chApter twelve A final word
143
Appendix MOL DVD transcript
155
reFerences And Further reAding
175
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About the author (2006)


Timothy A. Carey began his professional life as a preschool teacher. He then obtained a Graduate Diploma in Special Education for the Severely to Profoundly Multiply Handicapped and taught in special schools. His training in special education provided him with the opportunity to focus on
behavior management. He began working as a behavior management advisory teacher in primary schools and then secondary schools assisting both teachers and students to negotiate their school days more satisfactorily. While never relinquishing his passion for teaching, he pursued undergraduate and then postgraduate studies in psychology at the University of Queensland. Along the way he got married in Las Vegas and rode shotgun in a helicopter through the Grand Canyon to start his honeymoon. He also watched the sun set over the Golden Gate bridge as the 20th Century came to an end.

His PhD research investigated the obscure but dramatically important topic of countercontrol-something first mentioned by B. F. Skinner-culminating in the award of a PhD in Clinical Psychology. From that research he has published articles on countercontrol with his friend Tom Bourbon. He has also published a book about a school discipline process with his wife Margaret and has published other articles as well, mostly about the Method of Levels.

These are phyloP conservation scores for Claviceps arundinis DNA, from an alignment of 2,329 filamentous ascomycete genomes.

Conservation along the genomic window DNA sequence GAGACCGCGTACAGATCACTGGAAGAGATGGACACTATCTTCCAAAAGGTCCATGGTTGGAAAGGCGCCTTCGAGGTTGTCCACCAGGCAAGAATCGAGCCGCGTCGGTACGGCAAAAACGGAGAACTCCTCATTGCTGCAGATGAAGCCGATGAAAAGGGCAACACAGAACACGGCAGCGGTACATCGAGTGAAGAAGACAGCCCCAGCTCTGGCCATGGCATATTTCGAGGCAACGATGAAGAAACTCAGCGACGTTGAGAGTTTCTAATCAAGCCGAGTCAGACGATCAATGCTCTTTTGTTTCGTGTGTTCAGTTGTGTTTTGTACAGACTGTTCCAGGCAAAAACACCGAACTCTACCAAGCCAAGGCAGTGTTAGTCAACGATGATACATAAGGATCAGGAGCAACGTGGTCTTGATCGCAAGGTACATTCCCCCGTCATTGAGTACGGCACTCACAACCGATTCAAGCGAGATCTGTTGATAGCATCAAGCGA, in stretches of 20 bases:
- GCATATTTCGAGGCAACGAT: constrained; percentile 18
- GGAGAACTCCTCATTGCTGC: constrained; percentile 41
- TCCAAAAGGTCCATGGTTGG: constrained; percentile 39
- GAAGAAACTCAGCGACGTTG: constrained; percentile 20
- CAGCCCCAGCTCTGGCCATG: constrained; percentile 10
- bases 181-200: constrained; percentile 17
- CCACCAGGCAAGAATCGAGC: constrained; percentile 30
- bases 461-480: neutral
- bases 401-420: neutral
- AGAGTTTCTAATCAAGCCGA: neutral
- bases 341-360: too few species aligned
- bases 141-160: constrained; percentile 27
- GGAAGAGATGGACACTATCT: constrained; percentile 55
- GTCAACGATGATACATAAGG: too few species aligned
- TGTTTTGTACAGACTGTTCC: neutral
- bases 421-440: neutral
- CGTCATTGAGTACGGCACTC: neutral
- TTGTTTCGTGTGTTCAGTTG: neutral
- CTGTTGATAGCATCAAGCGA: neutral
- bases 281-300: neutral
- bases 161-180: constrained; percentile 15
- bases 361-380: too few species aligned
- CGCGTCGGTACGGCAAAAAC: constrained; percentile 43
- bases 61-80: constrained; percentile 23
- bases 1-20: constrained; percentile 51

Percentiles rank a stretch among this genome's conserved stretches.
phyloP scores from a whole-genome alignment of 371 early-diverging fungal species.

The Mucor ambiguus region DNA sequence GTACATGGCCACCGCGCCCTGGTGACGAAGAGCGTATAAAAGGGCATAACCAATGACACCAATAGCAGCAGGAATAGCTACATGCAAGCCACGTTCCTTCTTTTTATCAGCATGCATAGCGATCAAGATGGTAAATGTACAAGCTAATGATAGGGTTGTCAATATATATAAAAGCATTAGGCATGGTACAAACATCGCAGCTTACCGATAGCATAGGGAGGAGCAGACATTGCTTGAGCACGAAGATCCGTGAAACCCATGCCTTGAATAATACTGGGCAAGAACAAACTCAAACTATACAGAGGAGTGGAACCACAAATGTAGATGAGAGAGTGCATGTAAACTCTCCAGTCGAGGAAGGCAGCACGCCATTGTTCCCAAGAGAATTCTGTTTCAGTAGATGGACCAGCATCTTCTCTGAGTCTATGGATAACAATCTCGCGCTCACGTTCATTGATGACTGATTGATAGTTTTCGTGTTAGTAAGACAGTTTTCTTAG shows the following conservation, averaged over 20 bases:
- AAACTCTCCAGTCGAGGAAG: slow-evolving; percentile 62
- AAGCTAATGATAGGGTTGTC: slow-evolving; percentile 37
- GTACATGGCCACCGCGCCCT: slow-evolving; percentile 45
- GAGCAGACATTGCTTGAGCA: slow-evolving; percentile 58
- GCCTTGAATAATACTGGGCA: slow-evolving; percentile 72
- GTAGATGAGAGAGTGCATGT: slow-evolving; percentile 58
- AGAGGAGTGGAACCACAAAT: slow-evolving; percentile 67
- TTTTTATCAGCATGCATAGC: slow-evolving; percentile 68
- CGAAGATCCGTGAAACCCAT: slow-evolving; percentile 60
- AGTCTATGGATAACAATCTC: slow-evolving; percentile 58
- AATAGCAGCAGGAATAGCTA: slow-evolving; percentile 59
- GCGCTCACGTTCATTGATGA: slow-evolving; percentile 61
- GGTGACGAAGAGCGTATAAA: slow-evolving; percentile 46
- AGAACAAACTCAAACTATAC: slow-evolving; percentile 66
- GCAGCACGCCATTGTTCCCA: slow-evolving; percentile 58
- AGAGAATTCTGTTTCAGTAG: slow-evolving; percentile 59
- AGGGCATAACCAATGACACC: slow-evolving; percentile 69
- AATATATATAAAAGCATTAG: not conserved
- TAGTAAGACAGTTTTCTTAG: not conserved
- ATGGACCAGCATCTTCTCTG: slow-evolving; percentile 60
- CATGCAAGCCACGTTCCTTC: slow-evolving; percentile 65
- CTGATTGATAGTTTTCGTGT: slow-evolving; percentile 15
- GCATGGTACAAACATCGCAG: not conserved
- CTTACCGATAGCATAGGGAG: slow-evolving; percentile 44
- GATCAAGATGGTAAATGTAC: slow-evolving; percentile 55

With a shiny new PhD he travelled half way round the world to work as a clinical psychologist in Scotland where he set about learning as much as he could about the Method of Levels.

After almost 5 years in Scotland he returned to Australia to take up a position as Course Convenor of the postgraduate clinical psychology program at the University of Canberra. He had obtained an MSc in Statistics at the University of St Andrews while he was in Scotland and he had conducted a series of studies with colleagues about the use of the Method of Levels in clinical practice. This work continues through collaborations he established with colleagues at the University of Manchester. At the University of Canberra, Tim supervised students in both research and clinical practice while the students were completing a Master of Clinical Psychology degree and he taught courses about professional psychological practice and advanced counseling psychology.

He spent nearly 3 years in Canberra before the opportunity to extend his skills and apply his knowledge in new areas arose again. He now holds the position of Associate Professor in Mental Health through the Centre for Remote Health in Alice Springs, Northern Territory. In this position he also works with the Central Australia Mental Health Service. Being able to blend research and clinical practice is one of his favorite things and the challenge of helping to find ways to provide best practice health services in remote Australia is exciting and important.